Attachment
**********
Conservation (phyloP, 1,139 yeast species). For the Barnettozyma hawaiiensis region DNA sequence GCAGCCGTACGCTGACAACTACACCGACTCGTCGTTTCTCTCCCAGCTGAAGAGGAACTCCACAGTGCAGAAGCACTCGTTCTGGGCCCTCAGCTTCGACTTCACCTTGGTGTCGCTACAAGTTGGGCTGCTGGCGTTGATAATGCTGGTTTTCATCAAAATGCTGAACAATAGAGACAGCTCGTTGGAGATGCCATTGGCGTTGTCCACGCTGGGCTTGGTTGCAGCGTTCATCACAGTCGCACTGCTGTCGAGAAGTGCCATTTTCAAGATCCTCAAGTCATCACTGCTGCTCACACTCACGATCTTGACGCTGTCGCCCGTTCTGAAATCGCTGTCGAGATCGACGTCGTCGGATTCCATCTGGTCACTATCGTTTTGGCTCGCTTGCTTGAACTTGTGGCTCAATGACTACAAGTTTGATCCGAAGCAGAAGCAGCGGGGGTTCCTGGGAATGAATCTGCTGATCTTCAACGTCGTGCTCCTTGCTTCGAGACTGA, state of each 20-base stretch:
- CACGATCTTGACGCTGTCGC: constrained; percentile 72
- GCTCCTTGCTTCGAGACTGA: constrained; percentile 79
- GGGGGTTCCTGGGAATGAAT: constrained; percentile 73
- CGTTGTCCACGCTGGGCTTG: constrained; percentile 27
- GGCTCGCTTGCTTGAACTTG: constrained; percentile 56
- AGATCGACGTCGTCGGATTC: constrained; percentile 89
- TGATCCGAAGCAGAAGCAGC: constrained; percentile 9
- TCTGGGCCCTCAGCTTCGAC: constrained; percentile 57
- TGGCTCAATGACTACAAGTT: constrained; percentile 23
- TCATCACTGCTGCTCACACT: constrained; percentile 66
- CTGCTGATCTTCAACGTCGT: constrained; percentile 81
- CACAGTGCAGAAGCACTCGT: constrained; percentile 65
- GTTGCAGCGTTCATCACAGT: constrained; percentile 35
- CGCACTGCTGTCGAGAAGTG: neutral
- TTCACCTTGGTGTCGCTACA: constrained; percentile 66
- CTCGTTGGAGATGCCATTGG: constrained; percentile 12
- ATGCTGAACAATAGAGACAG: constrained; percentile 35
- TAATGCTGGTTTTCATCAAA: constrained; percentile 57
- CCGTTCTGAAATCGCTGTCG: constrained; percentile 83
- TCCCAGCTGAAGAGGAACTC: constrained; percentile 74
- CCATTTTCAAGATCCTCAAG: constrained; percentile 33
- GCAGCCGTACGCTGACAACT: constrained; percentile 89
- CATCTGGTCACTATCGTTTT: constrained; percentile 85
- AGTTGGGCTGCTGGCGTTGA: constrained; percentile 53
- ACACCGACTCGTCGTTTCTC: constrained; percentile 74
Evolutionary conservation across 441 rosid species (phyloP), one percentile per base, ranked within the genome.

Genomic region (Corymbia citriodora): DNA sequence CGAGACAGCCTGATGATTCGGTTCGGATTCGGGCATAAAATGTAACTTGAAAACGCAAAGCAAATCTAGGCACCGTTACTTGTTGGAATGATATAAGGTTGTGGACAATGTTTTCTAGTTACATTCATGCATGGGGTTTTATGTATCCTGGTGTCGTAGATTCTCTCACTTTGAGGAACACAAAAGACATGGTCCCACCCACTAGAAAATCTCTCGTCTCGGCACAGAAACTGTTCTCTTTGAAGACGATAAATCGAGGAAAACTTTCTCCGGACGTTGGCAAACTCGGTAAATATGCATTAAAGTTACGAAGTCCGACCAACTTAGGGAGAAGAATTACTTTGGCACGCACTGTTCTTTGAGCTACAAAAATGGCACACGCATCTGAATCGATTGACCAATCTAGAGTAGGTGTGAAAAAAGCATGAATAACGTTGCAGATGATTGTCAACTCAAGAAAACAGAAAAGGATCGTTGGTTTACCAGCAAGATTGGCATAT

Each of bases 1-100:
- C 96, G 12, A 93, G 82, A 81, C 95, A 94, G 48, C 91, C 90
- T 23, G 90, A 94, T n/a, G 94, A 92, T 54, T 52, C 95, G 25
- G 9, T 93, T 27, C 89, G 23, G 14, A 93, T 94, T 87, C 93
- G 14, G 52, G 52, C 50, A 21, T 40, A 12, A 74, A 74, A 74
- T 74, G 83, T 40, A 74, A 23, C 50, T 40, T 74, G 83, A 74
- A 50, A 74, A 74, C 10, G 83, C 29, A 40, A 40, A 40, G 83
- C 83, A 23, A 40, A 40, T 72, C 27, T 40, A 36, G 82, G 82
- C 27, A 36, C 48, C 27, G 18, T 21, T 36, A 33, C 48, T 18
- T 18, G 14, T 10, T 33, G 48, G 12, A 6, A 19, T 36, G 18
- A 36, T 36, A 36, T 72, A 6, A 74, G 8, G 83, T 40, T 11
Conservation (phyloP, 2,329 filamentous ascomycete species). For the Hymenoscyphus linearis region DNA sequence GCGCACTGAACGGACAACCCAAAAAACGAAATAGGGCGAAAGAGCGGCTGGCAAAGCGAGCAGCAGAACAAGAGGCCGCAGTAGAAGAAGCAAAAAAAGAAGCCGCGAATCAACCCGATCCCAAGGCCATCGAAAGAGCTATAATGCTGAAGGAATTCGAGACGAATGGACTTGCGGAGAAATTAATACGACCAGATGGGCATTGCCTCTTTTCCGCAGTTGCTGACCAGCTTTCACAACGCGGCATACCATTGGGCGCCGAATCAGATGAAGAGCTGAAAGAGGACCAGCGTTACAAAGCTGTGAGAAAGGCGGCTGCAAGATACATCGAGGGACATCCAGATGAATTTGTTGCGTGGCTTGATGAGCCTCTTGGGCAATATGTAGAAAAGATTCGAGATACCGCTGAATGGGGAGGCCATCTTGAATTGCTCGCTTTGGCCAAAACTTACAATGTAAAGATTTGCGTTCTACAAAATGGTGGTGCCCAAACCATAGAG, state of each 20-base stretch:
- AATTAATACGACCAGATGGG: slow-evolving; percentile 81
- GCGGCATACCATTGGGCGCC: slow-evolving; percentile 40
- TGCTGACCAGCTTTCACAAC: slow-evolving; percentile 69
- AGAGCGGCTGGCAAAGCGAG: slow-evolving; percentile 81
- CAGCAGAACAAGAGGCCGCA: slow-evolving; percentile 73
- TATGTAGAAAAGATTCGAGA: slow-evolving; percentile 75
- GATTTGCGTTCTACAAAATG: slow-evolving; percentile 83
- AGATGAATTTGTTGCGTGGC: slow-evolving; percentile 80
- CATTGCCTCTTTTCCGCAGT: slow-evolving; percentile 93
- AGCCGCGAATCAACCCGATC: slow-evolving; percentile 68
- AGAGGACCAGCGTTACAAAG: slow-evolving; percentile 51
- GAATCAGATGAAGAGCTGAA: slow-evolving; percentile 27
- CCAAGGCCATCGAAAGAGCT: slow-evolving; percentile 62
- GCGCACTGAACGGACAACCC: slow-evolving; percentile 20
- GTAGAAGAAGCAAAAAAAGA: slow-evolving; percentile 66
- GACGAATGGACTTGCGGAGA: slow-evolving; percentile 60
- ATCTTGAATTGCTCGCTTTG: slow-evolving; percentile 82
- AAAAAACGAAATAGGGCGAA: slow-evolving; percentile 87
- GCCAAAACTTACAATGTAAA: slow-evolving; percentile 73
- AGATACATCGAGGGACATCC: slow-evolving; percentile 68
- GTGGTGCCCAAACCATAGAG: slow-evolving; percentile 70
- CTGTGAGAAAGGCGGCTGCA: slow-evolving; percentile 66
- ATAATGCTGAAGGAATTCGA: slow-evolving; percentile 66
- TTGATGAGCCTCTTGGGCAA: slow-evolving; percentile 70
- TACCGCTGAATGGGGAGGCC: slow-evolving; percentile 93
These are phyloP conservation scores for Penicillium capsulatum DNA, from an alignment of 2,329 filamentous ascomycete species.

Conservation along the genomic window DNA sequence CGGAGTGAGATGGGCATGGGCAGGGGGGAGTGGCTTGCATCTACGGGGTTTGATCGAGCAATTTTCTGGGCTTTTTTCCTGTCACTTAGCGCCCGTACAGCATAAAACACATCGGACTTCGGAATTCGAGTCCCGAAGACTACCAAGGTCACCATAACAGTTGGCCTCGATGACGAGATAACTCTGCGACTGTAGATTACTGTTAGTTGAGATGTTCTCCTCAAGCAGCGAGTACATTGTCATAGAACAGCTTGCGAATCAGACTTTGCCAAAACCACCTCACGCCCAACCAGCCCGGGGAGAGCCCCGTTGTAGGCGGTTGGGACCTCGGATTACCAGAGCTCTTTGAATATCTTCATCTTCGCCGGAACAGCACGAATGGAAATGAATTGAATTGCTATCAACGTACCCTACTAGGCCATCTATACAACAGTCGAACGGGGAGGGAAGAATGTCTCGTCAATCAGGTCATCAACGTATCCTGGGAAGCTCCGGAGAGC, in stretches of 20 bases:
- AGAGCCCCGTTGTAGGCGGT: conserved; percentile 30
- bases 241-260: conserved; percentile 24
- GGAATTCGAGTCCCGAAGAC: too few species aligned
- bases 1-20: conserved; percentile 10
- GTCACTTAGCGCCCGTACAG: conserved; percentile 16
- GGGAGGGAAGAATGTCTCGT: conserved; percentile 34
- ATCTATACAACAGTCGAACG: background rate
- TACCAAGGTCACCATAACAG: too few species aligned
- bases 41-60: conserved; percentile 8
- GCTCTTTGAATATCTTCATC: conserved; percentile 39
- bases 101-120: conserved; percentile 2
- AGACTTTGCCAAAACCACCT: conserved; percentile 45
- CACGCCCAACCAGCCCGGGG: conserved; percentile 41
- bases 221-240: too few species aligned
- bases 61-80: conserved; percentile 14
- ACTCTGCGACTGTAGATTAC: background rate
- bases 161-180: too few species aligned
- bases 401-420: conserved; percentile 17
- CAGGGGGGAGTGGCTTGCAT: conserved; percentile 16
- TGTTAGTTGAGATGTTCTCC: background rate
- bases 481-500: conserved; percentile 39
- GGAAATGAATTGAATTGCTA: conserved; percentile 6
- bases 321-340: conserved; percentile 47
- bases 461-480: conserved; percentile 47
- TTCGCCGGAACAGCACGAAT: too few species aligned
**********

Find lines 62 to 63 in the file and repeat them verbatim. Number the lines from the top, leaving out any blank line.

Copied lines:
- CTGTGAGAAAGGCGGCTGCA: slow-evolving; percentile 66
- ATAATGCTGAAGGAATTCGA: slow-evolving; percentile 66